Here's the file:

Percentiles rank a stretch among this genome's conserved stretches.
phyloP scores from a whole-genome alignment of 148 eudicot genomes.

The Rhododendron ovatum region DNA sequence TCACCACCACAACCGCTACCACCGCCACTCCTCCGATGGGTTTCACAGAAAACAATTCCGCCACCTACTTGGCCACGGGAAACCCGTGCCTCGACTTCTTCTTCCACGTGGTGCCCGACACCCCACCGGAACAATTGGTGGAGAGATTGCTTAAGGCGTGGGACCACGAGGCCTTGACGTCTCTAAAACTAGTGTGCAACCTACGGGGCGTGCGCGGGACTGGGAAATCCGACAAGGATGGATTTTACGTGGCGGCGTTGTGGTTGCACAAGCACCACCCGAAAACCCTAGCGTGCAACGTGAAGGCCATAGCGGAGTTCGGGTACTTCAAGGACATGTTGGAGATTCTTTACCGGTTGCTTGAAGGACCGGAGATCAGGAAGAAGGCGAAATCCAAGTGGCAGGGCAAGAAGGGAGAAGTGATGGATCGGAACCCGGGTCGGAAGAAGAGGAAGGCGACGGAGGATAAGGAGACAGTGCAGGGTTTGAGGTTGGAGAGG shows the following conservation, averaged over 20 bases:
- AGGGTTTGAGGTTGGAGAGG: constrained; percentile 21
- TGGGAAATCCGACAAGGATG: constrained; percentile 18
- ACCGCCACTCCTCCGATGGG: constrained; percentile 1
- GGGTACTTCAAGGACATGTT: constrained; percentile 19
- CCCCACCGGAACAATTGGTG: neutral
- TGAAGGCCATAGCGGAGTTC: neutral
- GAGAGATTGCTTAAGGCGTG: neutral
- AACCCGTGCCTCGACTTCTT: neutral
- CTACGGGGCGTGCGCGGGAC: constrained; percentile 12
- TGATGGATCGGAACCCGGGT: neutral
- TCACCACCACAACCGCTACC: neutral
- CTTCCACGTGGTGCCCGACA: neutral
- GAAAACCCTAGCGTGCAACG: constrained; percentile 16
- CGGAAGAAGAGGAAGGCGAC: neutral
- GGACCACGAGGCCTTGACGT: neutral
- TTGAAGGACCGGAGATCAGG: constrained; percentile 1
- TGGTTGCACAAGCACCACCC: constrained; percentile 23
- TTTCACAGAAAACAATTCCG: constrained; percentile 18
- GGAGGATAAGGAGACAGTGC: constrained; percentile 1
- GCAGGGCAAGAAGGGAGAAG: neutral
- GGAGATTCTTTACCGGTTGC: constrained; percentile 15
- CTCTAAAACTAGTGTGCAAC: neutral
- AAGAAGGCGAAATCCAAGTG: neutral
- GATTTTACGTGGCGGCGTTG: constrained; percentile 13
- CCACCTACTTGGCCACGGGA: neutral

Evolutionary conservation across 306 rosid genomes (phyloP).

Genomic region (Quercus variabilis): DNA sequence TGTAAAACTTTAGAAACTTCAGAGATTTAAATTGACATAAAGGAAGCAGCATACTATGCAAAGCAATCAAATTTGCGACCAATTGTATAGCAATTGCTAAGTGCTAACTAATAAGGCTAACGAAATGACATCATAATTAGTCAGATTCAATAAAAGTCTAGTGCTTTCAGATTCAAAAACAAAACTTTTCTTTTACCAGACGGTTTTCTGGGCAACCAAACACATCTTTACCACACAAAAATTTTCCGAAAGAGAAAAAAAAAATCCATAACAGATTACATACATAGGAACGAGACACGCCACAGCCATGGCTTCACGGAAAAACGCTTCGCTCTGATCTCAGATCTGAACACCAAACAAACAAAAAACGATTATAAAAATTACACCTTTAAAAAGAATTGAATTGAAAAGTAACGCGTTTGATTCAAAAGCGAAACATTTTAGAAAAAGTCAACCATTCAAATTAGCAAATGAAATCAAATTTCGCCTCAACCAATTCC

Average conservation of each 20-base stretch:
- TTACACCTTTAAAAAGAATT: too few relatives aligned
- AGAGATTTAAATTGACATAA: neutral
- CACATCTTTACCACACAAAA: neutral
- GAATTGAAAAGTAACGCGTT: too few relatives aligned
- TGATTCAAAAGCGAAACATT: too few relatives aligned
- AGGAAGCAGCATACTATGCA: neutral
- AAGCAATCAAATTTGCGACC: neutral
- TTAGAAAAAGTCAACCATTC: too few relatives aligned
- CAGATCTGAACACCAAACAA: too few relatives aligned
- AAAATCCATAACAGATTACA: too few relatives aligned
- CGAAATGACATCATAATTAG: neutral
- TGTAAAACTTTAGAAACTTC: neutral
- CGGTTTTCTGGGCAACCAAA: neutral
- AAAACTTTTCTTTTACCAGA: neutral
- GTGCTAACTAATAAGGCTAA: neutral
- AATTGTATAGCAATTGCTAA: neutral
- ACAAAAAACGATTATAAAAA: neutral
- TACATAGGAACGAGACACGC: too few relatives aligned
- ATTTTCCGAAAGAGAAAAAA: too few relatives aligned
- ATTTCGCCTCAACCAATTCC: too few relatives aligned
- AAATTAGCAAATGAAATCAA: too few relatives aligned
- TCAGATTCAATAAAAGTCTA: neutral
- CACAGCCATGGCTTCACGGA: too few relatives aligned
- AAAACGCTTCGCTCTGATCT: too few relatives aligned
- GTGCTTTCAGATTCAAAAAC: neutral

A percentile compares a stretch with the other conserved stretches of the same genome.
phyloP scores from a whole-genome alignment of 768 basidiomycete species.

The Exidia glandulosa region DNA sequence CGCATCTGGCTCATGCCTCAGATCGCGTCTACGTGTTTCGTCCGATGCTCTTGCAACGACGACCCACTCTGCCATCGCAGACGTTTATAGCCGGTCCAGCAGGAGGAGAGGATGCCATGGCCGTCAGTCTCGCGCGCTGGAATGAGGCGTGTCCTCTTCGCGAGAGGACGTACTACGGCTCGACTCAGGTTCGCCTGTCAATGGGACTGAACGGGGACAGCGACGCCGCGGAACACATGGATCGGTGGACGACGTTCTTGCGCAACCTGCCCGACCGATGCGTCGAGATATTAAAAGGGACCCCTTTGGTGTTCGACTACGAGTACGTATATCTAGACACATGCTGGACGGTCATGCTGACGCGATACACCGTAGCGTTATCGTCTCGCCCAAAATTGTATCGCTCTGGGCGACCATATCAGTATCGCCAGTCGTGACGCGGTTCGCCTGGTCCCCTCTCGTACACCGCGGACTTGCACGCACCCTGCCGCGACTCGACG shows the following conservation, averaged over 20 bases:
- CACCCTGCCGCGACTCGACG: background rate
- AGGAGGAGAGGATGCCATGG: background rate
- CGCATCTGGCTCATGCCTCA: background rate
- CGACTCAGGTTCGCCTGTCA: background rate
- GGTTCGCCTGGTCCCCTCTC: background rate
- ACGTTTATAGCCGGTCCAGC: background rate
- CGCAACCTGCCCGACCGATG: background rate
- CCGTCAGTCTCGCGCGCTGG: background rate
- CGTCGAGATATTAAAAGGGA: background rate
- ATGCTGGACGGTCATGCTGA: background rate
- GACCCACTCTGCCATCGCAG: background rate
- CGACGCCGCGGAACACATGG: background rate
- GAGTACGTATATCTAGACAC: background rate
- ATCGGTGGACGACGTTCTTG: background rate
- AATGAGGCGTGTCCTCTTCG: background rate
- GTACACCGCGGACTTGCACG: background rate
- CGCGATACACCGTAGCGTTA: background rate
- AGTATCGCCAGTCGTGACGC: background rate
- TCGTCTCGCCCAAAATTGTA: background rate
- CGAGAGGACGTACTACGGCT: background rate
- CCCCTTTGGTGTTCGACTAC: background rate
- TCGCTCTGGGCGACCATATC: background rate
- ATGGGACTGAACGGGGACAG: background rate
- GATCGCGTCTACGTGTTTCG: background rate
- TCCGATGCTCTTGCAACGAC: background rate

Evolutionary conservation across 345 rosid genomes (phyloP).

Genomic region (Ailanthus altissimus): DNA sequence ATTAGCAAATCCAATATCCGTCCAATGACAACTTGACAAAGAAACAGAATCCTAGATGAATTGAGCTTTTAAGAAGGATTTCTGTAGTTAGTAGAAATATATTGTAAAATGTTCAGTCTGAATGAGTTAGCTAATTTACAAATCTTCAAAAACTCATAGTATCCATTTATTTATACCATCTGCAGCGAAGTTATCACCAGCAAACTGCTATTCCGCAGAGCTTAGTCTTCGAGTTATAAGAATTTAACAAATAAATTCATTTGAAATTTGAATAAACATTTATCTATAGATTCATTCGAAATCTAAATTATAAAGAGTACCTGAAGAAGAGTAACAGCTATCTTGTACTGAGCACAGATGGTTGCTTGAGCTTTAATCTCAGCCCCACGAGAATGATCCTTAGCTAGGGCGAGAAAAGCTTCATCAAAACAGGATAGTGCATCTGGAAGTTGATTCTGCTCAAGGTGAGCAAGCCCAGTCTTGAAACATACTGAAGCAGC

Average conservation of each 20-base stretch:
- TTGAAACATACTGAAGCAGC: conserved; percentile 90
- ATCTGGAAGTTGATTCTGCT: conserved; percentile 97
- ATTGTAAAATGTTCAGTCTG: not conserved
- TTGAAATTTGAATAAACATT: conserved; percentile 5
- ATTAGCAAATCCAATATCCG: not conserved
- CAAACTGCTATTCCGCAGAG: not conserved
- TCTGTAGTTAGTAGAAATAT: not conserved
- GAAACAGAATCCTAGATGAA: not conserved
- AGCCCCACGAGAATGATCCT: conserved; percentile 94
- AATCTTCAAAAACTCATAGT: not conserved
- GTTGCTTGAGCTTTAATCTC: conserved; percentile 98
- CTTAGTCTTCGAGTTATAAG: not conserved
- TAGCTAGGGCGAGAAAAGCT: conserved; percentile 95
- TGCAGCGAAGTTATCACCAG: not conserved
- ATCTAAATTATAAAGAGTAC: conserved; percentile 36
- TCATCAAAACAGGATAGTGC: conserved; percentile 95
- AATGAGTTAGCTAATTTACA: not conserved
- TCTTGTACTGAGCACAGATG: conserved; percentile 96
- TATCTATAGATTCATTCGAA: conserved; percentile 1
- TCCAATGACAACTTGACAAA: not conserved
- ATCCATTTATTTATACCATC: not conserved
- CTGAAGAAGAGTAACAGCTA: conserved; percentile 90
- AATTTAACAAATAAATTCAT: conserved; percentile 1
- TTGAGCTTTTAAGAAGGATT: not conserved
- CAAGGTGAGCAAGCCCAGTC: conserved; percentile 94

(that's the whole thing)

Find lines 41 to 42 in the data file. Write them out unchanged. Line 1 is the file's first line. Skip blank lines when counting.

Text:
- AAAATCCATAACAGATTACA: too few relatives aligned
- CGAAATGACATCATAATTAG: neutral